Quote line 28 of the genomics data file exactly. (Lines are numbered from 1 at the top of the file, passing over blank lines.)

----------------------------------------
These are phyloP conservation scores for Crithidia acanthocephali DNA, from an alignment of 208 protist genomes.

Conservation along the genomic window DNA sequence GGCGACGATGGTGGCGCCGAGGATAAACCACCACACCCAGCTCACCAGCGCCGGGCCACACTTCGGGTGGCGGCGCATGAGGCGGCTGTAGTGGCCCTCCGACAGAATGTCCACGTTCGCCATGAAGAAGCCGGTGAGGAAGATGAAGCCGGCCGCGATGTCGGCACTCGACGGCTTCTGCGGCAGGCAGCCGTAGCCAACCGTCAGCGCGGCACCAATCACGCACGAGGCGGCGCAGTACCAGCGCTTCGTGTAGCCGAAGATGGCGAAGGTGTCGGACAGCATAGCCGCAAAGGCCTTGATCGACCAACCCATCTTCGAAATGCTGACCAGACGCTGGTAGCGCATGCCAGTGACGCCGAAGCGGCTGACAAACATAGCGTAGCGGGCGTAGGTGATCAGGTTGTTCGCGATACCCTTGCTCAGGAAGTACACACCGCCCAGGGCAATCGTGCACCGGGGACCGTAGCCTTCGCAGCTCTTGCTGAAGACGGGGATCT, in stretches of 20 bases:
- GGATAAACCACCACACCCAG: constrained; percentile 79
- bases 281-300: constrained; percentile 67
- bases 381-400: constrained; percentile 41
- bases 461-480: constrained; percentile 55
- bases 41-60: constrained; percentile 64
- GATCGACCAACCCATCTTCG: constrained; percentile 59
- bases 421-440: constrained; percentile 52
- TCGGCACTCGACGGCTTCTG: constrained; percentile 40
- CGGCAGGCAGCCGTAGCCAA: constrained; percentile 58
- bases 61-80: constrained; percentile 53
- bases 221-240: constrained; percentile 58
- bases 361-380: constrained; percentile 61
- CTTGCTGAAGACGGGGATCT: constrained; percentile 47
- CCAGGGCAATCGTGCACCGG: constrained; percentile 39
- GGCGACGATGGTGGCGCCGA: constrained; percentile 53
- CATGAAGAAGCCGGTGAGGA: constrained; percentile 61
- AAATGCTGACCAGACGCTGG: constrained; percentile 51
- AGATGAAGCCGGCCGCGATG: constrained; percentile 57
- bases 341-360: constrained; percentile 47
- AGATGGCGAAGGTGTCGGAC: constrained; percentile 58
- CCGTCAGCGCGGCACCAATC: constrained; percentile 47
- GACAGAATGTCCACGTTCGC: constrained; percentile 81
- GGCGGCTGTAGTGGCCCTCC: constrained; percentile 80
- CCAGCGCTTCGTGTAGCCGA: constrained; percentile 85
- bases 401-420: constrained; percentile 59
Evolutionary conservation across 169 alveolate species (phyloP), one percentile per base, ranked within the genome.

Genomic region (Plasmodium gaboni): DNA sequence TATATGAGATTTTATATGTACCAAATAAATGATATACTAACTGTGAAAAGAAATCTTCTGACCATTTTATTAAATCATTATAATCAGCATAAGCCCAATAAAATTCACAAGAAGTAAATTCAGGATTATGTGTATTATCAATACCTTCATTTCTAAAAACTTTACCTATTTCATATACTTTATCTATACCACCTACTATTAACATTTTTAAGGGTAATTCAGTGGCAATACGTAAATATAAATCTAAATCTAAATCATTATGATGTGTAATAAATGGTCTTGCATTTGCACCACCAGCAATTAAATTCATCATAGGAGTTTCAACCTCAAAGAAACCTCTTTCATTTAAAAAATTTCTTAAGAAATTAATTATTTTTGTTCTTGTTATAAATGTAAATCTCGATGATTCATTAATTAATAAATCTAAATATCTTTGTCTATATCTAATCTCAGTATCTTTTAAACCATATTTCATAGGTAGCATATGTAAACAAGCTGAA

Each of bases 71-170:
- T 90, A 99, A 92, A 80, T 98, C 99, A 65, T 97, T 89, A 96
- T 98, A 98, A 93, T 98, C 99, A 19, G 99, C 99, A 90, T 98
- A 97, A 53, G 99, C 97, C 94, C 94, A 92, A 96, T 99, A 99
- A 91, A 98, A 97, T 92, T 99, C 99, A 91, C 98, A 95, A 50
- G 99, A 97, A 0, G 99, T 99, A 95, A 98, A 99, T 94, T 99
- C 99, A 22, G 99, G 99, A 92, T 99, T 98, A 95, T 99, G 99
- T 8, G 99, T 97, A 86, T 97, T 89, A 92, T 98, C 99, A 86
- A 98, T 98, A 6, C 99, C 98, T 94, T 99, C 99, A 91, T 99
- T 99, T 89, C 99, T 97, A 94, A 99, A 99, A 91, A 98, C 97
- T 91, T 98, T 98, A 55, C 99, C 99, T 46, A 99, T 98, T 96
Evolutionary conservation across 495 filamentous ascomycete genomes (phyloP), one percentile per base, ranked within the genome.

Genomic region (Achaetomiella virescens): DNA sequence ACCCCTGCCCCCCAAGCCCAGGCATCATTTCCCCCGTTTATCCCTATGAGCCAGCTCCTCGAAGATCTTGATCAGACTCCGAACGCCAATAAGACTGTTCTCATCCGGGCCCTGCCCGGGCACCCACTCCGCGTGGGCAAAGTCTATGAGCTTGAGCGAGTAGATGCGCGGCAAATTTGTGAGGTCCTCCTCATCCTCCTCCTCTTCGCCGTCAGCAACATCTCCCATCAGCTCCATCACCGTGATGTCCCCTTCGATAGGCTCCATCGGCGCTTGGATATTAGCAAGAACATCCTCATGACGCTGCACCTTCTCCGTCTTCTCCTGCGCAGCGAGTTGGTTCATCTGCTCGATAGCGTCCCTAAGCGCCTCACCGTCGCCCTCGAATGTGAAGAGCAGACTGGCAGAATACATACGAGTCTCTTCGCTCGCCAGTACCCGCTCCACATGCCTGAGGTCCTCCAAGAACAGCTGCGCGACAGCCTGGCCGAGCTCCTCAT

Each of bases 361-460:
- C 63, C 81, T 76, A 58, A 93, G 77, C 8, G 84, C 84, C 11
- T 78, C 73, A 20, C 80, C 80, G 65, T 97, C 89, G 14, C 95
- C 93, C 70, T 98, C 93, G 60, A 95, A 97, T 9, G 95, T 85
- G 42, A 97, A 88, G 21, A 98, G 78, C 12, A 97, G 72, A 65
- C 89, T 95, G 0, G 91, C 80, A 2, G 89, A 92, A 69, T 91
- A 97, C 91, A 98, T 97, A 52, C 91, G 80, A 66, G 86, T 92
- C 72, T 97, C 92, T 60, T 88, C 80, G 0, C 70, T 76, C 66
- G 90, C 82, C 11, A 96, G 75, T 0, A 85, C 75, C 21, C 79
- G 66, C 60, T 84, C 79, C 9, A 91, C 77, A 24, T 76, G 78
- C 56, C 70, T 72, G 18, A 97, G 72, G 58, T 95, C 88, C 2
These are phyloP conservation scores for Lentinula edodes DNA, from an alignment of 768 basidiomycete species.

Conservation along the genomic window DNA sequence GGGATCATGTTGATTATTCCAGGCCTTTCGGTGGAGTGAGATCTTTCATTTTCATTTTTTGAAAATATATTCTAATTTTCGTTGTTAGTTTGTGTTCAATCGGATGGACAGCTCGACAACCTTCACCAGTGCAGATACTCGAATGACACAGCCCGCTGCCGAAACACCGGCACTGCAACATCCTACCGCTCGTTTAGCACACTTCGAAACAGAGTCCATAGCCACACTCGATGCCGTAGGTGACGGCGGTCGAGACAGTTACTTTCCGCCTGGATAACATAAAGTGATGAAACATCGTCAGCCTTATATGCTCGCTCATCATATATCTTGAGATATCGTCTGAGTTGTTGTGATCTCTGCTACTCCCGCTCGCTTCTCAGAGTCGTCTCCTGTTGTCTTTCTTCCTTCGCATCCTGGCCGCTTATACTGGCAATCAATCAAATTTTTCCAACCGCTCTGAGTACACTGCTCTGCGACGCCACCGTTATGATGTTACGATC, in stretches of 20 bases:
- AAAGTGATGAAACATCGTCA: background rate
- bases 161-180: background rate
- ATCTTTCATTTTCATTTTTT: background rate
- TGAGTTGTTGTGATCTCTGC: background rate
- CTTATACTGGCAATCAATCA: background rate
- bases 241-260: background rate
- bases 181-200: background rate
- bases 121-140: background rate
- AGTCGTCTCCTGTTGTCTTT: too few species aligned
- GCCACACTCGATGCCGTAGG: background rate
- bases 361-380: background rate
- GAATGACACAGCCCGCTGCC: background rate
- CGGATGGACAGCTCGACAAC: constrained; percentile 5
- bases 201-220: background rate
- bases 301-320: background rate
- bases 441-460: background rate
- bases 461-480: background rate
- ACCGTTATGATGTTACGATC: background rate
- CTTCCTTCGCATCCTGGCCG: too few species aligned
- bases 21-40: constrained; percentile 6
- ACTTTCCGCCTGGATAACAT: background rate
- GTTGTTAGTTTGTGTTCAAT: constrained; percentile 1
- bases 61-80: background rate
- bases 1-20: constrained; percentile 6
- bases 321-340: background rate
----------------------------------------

Evolutionary conservation across 169 alveolate species (phyloP), one percentile per base, ranked within the genome.